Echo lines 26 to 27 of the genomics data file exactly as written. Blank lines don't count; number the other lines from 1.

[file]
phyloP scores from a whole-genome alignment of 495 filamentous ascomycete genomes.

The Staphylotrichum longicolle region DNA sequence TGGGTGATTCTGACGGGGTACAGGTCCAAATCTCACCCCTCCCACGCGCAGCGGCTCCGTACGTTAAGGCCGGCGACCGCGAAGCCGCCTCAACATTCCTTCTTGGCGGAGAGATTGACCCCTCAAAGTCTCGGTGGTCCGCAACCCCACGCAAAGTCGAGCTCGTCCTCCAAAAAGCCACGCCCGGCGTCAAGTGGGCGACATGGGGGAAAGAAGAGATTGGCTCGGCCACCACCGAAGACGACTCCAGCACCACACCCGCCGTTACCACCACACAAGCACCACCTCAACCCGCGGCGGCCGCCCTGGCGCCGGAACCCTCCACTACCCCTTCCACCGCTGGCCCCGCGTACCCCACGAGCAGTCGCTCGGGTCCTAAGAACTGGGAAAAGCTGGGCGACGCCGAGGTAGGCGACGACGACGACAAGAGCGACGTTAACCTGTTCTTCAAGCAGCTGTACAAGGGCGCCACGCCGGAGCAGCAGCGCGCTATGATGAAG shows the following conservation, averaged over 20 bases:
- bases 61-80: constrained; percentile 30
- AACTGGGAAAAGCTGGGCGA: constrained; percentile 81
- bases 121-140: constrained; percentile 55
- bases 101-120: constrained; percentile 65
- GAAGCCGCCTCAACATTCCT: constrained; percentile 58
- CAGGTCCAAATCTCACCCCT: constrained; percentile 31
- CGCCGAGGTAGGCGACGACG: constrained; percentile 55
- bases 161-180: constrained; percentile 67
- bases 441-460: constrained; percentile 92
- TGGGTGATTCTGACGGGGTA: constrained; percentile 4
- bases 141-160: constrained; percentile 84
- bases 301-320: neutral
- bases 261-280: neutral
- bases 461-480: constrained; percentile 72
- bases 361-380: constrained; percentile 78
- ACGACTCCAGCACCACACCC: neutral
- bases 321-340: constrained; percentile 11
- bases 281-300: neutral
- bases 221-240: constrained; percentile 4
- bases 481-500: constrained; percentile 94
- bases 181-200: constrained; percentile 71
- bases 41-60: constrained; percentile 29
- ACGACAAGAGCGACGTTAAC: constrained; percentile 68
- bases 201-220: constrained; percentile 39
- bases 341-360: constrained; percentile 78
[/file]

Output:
- bases 201-220: constrained; percentile 39
- bases 341-360: constrained; percentile 78